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Daily Paranoia

2011/01/06

As a security guy I find my paranoia levels are slightly high than most, a little something inside me picks up on things that general users miss that indicate that something isn’t right. This morning was no exception….

After acquiring coffee, morning inbox was opened which presented the following:

Nagios Email Alerts

These are email alerts sent by the monitoring system Nagios, running within InfoSanity’ networks. The NRPE-check_users parameters have been modified from the Debian defaults to be more paranoid; triggering a warning alert with a single user logged into the server, and go critical if more than one. So; from this, someone is logged into the web server, and it isn’t me.

Feeling the onrush of panic, I log into server and chuck commands at a shell to see who is violating my system. Last, who and /var/log/auth all showed that no one had accessed the server at the time of my alerts. Everything good? Not if your paranoid, starting to smell a rootkit causing the system to lie to me.

There are a couple of anti-rootkit utilities that have served me well in the past, chkrootkit and rkhunter. Wondering which one to run? As we’ve already discovered I’m paranoid, answer was both. And both gave a clean bill of health to the system. Now I’m really getting paranoid.

Wanting to see if I’ve missed a trend, or if the issue is present with other servers in the environment I log into Nagios interface for a more detailed look, and find the answer:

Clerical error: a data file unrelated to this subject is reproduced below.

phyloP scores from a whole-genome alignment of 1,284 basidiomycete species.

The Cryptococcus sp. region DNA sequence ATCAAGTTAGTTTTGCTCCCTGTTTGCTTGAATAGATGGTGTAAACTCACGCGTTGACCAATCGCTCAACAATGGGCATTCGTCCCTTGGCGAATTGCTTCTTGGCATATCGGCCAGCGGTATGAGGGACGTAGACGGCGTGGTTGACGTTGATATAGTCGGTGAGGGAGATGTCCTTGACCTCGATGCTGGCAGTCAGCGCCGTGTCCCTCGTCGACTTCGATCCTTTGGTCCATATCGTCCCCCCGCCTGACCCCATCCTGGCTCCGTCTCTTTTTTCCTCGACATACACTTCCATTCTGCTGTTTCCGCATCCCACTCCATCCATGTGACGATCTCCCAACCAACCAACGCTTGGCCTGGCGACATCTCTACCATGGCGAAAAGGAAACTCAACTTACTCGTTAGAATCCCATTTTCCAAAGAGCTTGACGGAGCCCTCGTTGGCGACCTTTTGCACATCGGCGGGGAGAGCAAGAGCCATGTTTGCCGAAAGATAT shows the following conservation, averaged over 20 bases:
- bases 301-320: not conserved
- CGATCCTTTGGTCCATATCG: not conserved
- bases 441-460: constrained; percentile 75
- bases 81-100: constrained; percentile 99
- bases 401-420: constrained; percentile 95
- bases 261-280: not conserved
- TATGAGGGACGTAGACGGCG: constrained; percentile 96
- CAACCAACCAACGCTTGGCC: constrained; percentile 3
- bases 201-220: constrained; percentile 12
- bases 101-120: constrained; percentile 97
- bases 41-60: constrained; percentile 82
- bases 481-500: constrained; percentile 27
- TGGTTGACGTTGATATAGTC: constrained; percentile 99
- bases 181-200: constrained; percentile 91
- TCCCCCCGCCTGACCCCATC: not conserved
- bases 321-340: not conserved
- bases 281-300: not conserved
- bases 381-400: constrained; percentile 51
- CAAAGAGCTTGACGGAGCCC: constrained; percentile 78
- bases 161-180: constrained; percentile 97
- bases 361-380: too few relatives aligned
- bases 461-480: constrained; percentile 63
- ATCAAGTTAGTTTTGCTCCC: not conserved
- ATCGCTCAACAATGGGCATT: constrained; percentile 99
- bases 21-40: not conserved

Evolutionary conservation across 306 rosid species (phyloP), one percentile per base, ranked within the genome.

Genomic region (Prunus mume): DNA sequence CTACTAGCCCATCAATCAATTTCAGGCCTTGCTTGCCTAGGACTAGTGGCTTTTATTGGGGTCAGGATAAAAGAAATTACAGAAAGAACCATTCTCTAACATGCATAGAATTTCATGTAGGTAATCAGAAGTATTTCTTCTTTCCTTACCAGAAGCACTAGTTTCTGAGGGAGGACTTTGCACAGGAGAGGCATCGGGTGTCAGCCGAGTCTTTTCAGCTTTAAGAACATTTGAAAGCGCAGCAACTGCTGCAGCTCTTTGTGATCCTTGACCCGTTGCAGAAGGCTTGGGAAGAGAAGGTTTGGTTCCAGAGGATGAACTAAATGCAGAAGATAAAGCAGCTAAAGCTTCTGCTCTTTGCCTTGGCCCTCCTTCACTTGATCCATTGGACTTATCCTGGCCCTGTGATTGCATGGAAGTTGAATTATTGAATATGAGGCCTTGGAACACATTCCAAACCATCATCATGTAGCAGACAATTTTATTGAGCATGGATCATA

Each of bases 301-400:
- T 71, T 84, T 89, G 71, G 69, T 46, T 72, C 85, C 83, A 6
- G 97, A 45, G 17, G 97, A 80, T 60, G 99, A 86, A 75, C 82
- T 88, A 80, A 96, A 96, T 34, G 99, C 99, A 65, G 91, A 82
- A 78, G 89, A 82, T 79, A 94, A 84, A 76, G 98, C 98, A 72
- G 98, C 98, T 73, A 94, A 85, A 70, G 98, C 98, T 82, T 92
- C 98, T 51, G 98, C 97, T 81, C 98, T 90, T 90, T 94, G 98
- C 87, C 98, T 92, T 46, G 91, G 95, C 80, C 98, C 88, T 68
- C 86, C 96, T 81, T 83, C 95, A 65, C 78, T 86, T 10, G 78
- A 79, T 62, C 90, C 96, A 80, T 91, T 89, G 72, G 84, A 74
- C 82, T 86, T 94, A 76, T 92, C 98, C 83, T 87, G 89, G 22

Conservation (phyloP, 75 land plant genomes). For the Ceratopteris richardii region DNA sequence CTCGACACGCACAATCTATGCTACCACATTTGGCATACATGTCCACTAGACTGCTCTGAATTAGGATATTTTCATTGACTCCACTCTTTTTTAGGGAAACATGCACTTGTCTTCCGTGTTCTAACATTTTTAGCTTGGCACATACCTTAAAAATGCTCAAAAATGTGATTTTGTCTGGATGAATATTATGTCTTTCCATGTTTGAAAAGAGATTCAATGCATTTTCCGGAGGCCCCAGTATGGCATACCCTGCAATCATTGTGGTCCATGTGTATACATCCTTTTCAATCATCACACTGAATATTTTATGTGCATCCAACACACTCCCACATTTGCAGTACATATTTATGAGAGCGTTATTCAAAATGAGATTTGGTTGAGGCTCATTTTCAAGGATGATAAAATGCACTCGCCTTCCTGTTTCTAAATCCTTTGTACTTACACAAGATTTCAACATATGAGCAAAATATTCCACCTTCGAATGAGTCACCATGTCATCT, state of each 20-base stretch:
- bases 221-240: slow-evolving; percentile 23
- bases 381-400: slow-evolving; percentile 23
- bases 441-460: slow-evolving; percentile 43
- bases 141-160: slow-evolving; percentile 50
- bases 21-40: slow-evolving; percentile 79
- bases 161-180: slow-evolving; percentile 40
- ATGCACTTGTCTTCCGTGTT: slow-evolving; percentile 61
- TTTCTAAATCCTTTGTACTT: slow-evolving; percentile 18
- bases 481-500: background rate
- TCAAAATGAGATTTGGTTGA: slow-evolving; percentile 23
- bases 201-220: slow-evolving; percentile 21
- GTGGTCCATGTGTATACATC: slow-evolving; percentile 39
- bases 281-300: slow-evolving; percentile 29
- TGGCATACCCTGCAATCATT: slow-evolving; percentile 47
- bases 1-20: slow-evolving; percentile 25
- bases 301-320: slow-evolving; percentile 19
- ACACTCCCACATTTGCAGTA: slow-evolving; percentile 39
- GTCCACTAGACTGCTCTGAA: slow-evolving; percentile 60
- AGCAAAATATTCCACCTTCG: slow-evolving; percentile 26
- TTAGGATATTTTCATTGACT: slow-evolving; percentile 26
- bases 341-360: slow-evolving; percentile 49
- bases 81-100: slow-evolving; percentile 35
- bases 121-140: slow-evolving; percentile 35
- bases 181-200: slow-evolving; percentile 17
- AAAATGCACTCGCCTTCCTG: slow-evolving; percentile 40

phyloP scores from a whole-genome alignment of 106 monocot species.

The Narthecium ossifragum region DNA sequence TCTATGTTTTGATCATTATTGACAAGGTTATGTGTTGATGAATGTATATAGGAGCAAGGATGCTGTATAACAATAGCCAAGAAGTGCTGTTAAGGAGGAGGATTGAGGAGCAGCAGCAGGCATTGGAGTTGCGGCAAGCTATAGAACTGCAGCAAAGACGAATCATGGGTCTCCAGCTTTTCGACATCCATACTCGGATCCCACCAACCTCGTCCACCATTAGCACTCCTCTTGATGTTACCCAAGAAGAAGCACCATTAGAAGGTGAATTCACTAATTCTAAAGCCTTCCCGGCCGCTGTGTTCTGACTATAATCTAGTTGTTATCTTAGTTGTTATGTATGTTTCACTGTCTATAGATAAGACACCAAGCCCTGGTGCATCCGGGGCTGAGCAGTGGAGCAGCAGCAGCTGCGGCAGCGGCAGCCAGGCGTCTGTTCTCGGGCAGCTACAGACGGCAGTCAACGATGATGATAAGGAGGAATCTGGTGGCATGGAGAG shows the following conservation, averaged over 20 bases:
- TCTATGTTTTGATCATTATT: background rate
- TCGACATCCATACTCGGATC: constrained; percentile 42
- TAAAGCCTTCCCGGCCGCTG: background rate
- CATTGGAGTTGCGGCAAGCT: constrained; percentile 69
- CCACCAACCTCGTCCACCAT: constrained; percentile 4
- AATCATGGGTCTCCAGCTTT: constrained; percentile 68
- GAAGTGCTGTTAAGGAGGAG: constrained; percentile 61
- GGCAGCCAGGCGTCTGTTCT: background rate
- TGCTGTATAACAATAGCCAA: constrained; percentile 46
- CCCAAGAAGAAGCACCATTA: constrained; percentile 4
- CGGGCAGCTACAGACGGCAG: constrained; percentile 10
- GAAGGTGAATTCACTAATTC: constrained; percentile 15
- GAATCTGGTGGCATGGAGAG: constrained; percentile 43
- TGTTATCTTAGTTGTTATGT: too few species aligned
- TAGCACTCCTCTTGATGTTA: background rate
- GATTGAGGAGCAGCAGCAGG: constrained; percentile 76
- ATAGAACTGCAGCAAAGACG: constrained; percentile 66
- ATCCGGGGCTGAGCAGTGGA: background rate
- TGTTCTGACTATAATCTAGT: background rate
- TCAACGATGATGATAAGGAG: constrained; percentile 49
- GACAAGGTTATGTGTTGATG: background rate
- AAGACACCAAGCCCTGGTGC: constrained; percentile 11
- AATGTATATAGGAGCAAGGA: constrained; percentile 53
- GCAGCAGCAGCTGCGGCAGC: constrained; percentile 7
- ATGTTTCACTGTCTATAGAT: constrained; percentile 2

Nagios webUI notifications

Nagios webUI notifications

Anyone spotted it? Yep, the service alert went critical when the check’s socket timed out (network issue), and then dropped to warning showing a single user when the connectivity returned; which was correct, I’d forgotten to log out of the console on my last VMWare connection. Stepping down from high alert…..

Morale of the story?

Don’t respond to system alerts before finishing first coffee of the morning. The events weren’t a total loss though, besides getting my heart-rate up and blood flowing, it was a good(ish) refresher for incident response (can’t beat the adrenaline rush of responding to an incident, real or imagined) and rkhunter uncovered a potential weakness in the server configuration which has since been corrected (no, I’m not telling you what).

–Andrew Waite

Oh yeah, had I just opened the email, could have avoid the whole situation:Nagios Email Details

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Categories: Incident Response, InfoSec
  1. Dan
    2011/02/08 at 11:26

    Hey Andrew,
    I’d like to invite you to an upcoming security event. Do you have a contact email?
    Cheers,
    Dan

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